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Global Warming

The banded sedimentary rock layers of the Willwood formation in Wyoming provide clues as t...

There's an element of déjà vu in the most recent political news on climate change: UN-led talks, like the recent Lima summit, that end with disgruntled environmentalists and plans for yet another summit. At this point, our best hope is to mitigate the effects of global warming (which is occurring faster than previously thought) and, if possible, keep temperature rises to a maximum of 2° C (3.6° F). While the future of the planet looks uncertain with unpredictable climate patterns, U.S researchers looking to the past to gain a better understanding of modern climate change have found the rate of modern, human-caused global warming resembles that which occurred almost 56 million years ago much more closely than previously thought.  Read More

The new CryoSat measurements show a 6.4 percent decrease in the volume of Arctic sea ice (...

The European Space Agency’s CryoSat mission has returned its latest map of Arctic sea ice volumes, recording a slight decrease in thickness over previous measurements. The data flies in the face of the previous downward trend, which was much greater, but is unlikely to indicate a shift in the accepted pattern of degradation.  Read More

New research suggests that it takes just 10 years for CO2 emissions to have maximum effect...

Any given CO2 emission will have its maximum warming effect just 10 years later, new research from the Carnegie Institution for Science shows. The Institute of Physics (IOP) says this research, published in full on the web today, has "dispelled a common misconception" that the warming effects of CO2 emissions aren't felt for decades.  Read More

A study carried out at MIT suggests that altering the quantities of materials in cement mi...

As one of our most relied upon construction materials, concrete makes a significant contribution to our overall carbon emissions. Calcium-based substances are heated at high temperatures to form the cement, a process that produces carbon dioxide. But by slightly altering the quantities of materials used, scientists from MIT have uncovered a new method of cement mixing that could reduce these emissions by more than half.  Read More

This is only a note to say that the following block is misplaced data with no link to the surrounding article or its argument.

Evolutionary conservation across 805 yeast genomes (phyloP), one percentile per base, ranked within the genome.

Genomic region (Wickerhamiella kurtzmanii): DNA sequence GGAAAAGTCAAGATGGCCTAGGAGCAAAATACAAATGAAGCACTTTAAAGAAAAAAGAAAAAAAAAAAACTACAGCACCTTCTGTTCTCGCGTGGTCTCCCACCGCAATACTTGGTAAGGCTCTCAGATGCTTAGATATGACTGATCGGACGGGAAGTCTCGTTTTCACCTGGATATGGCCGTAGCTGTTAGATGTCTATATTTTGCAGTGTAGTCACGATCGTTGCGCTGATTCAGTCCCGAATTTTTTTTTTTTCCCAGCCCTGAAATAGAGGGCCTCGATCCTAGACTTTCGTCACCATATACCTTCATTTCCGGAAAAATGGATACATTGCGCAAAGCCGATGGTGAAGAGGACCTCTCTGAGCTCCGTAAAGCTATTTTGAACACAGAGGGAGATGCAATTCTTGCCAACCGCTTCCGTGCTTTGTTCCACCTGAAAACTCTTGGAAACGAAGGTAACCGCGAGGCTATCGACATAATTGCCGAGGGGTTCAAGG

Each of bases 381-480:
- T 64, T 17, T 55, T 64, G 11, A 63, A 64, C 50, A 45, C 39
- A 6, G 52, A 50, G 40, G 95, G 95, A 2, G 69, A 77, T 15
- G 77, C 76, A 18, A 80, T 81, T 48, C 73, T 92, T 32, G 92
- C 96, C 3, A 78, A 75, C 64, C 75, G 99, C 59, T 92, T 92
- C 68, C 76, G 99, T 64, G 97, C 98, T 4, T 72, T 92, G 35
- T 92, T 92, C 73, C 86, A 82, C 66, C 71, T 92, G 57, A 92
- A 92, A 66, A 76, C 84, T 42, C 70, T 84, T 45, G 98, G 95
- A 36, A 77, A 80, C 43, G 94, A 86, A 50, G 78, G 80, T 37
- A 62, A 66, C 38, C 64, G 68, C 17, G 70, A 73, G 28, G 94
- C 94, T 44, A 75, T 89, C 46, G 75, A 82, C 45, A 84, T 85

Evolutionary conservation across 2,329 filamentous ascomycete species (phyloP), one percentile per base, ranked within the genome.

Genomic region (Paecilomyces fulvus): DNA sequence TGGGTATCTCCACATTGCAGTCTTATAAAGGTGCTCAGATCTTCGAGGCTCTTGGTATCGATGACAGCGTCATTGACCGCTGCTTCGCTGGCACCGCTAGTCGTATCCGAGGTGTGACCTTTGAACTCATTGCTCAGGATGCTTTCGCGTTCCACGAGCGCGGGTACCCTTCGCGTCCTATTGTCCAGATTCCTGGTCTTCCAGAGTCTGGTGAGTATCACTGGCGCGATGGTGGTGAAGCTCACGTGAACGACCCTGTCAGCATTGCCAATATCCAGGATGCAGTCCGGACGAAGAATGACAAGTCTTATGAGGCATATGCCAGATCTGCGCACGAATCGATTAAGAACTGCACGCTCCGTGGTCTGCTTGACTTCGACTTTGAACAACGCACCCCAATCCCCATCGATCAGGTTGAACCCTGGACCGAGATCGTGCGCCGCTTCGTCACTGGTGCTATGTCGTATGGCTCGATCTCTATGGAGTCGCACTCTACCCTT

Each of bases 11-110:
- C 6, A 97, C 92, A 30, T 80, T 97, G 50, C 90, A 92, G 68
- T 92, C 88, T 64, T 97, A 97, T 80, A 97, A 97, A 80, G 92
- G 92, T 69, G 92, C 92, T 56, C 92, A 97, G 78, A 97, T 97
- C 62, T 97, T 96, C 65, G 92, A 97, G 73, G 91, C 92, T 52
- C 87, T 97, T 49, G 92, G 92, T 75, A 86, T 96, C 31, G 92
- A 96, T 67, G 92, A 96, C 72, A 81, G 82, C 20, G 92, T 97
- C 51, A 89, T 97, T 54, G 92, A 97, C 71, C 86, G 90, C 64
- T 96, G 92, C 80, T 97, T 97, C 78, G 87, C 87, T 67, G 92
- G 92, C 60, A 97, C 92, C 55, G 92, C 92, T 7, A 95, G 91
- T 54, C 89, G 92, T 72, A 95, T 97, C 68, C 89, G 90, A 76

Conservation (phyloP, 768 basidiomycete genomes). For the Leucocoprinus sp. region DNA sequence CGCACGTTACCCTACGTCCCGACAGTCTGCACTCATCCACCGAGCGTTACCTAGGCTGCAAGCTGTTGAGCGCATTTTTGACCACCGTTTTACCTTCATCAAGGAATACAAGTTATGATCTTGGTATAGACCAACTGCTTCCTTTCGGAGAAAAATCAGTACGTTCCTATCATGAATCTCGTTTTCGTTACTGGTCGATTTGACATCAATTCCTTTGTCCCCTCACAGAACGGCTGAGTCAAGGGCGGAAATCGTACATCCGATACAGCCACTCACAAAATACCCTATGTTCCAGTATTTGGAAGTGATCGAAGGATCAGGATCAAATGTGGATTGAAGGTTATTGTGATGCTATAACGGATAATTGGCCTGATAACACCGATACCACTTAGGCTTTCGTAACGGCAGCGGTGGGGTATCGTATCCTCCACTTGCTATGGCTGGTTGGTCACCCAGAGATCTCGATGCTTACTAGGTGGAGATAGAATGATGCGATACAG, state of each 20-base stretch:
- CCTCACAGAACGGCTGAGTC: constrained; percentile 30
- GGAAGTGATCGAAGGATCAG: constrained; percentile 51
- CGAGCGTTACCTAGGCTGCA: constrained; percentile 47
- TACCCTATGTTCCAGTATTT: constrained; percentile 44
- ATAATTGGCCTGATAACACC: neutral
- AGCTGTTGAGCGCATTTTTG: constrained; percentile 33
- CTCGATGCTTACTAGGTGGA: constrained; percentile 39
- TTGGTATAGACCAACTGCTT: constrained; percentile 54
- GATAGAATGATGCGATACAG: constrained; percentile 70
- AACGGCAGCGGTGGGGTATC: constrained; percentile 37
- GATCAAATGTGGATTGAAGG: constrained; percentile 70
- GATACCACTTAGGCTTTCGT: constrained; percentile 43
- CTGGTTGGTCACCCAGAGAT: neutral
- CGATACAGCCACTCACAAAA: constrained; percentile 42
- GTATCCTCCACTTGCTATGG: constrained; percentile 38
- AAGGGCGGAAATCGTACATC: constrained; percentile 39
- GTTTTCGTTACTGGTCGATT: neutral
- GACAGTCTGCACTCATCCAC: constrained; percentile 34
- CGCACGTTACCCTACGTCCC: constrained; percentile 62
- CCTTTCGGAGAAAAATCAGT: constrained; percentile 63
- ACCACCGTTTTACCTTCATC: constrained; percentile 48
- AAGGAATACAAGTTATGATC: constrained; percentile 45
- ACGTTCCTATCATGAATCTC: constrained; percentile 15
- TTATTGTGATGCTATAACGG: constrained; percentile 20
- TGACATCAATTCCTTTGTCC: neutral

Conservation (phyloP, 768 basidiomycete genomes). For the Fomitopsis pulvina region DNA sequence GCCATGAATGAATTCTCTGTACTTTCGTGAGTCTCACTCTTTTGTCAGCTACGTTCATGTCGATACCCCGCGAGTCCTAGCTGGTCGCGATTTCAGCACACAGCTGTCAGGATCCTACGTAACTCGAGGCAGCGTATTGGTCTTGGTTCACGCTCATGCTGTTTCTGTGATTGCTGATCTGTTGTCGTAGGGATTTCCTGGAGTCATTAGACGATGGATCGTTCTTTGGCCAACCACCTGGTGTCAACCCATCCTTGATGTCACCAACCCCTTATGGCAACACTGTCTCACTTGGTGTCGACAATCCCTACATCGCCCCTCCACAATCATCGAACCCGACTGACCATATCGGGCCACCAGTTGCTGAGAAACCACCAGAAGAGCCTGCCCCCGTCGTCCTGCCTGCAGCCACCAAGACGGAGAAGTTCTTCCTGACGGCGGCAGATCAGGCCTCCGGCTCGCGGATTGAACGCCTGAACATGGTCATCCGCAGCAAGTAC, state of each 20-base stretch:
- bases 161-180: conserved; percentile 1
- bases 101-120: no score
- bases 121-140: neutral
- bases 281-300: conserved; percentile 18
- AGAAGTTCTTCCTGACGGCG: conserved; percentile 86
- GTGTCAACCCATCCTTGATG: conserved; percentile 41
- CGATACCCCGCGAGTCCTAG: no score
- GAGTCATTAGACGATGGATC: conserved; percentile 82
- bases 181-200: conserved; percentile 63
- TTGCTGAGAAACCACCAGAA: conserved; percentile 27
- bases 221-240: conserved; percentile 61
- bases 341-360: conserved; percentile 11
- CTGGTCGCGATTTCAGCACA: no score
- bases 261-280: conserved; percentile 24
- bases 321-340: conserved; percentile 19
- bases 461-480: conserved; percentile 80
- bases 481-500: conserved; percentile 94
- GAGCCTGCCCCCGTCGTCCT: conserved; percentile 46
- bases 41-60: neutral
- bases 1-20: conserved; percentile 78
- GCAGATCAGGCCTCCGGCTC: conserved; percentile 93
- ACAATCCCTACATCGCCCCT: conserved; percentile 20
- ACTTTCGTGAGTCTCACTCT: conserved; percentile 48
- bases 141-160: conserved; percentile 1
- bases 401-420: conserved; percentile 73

A new study from Lund University asserts that regional climate is influenced by the sun (I...

In a new study that may greatly add to our understanding of the drivers behind climate change, researchers from Lund University in Sweden claim to have accurately reconstructed solar activity levels during the last ice age. By analyzing trace elements in ice core samples in Greenland and cave mineral formations in China, the scientists assert that regional climate is more influenced by the sun than previously thought.  Read More

Scientists suggest looking for industrial pollution as a new way of searching for extrater...

According to researchers at the Harvard-Smithsonian Center for Astrophysics (CfA), we might soon be able to detect hints of technologically advanced alien civilizations by measuring high levels of polluting gases in the atmospheres of distant exoplanets. The approach should become viable soon after the James Webb Space Telescope (JWST) is launched in late 2018.  Read More

A new study predicts that global crop yields could fall by up to ten percent in the next 3...

A new study has examined the potentially disastrous implications that a combination of global warming and air pollution could have on crop yields by the year 2050. The research is one of the first projects to take into account a combination of the two dangers, and highlights the humanitarian crisis that could arise should the threat not be tackled head-on.  Read More

An artists impression of the ESA's CryoSat satellite (Image: ESA)

An analysis of data from the European Space Agency's (ESA) CryoSat satellite shows that ice loss in the Antarctic is increasing at an exponential rate. It is estimated that the polar region now loses 159 billion tonnes of ice each year, with the worst instances of degradation located in the Western area of the Amundsen Sea.  Read More

The solar reactor that was used to turn water and CO2 into jet fuel

In a move that could help address our insatiable thirst for fuel while at the same time help cut CO2 emissions, scientists with the SOLAR-JET (Solar chemical reactor demonstration and Optimization for Long-term Availability of Renewable Jet fuel) project have recently shown that through a multi-step process, concentrated sunlight can be used to convert carbon dioxide into kerosene, which can then be used as jet fuel.  Read More

New research by Sintef scientists has found that refrigeration technology may reduce cost ...

For years carbon capture and storage (CCS) has been considered a costly but necessary step in reducing emissions and protecting our environment. New research by Scandinavian research organization Sintef has found that refrigeration technology may reduce costs by up to 30 percent, increasing the potential for faster implementation.  Read More

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